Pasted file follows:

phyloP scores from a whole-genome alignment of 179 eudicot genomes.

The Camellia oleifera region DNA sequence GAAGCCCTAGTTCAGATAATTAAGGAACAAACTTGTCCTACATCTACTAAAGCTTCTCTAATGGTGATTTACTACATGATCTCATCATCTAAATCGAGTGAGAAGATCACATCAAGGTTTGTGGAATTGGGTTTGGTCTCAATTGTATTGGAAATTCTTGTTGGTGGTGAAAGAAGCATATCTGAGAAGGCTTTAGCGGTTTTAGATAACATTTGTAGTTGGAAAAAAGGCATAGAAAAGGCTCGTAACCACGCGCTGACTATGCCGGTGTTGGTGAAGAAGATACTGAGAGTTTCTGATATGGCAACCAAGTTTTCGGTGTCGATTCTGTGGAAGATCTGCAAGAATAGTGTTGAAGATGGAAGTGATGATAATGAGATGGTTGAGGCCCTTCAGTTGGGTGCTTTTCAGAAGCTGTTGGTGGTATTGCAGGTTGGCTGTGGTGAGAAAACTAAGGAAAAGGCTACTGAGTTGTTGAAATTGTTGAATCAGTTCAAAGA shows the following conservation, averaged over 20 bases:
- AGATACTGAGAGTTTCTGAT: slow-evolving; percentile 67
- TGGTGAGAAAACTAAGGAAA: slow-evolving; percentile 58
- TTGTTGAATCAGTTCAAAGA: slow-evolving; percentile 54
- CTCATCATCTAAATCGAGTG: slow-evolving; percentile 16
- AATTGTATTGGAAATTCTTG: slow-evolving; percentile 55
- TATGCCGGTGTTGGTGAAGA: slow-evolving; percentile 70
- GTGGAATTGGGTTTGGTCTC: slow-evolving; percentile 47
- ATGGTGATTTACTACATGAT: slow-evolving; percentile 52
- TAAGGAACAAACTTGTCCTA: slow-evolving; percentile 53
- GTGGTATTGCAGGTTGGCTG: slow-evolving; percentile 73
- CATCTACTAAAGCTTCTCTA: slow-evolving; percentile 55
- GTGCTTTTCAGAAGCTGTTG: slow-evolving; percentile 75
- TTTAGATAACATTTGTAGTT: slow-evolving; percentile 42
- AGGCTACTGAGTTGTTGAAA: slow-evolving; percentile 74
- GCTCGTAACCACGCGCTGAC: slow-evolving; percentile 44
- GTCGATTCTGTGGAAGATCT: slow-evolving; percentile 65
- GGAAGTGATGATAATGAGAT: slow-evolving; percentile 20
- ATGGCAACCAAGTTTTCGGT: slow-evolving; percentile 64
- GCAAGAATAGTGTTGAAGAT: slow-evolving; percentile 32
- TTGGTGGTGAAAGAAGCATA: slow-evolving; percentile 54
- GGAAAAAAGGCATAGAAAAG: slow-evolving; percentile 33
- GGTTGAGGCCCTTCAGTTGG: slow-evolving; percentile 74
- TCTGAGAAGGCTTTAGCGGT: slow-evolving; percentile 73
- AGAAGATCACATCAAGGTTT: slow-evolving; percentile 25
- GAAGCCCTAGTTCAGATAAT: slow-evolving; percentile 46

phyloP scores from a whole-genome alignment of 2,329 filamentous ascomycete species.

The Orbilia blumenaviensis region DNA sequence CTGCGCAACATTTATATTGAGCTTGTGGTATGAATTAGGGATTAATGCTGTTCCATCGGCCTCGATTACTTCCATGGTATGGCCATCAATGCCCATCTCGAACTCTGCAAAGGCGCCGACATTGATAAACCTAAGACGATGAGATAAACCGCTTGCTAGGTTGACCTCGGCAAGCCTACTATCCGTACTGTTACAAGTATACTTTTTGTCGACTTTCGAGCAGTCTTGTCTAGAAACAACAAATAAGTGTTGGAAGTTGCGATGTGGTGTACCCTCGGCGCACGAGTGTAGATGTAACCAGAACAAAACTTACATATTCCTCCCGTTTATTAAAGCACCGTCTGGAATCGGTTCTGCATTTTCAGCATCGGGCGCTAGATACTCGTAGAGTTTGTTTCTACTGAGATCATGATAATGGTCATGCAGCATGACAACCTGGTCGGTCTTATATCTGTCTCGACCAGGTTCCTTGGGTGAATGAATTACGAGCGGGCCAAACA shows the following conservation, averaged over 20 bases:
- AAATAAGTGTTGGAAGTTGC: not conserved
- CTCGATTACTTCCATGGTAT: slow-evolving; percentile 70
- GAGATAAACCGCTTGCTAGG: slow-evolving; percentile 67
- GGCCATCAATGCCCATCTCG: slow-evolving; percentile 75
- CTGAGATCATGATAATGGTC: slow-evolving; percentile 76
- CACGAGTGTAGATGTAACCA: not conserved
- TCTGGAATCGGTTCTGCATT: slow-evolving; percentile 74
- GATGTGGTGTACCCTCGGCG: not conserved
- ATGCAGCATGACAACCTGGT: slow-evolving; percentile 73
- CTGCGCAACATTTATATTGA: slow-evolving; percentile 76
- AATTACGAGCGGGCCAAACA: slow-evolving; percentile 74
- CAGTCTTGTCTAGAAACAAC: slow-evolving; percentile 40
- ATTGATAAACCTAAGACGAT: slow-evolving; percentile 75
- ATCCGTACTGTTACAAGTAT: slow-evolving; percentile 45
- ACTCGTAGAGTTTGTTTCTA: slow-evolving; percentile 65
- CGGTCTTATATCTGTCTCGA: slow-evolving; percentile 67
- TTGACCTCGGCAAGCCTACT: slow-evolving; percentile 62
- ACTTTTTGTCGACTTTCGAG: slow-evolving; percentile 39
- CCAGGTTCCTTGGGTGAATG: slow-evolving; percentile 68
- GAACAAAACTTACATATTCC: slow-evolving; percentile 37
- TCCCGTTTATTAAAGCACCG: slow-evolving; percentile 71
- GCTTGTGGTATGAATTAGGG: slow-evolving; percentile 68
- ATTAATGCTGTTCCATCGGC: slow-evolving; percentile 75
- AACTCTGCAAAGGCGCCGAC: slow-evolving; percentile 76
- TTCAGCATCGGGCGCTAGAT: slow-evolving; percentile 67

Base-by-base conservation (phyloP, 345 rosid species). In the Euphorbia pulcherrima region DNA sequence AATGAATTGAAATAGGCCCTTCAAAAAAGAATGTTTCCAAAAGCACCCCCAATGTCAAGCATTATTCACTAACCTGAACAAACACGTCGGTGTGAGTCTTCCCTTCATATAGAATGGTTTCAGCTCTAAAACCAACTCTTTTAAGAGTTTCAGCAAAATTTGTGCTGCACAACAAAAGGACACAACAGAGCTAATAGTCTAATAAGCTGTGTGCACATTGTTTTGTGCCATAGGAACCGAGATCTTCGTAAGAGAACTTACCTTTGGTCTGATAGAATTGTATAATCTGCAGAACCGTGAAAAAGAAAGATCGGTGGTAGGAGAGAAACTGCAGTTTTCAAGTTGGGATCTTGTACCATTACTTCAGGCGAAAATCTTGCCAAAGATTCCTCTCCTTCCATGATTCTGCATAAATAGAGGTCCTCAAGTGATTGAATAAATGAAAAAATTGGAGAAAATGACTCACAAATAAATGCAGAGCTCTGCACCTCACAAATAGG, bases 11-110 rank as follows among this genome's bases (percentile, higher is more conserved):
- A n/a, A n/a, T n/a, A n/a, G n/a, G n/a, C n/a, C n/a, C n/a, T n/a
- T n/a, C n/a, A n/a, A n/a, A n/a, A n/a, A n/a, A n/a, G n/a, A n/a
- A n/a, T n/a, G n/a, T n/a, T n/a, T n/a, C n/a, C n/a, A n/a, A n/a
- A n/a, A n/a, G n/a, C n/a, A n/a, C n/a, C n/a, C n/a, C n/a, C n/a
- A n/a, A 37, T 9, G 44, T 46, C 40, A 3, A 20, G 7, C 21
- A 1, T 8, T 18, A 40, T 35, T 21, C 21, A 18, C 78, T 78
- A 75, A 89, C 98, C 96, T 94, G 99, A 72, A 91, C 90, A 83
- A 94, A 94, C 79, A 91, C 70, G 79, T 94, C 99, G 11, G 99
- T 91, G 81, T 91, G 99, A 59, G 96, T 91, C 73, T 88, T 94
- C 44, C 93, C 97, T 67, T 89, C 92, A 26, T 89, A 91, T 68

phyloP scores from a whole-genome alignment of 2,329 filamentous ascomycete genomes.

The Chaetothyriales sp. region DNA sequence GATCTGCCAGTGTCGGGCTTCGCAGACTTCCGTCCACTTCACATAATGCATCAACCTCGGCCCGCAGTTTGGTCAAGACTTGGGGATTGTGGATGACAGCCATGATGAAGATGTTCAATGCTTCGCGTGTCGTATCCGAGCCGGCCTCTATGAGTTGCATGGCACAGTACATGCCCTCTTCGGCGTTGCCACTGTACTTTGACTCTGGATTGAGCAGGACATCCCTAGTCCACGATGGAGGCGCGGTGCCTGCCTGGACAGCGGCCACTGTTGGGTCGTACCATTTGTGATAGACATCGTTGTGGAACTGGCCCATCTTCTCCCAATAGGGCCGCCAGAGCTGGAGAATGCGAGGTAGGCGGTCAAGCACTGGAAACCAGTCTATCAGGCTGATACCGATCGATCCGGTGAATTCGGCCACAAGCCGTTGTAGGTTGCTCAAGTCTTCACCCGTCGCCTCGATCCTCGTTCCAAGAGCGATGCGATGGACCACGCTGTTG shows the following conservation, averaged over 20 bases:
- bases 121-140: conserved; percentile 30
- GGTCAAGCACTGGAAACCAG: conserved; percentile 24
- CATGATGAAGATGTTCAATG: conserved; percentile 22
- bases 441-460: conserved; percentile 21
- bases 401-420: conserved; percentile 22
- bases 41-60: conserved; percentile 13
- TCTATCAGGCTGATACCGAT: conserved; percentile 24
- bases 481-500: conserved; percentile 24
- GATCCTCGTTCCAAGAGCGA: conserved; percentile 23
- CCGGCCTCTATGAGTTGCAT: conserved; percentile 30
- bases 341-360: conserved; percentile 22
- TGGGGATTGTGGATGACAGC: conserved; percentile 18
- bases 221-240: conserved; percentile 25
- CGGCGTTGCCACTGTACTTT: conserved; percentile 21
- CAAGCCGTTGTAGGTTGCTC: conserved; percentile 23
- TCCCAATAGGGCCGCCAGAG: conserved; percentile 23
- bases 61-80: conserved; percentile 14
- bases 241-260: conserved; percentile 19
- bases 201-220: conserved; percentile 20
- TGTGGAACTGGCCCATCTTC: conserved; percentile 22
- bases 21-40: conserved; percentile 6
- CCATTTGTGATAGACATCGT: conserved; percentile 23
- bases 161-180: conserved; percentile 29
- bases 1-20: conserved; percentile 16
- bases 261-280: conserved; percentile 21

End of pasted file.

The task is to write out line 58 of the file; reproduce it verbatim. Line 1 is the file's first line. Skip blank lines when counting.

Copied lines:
- A n/a, T n/a, G n/a, T n/a, T n/a, T n/a, C n/a, C n/a, A n/a, A n/a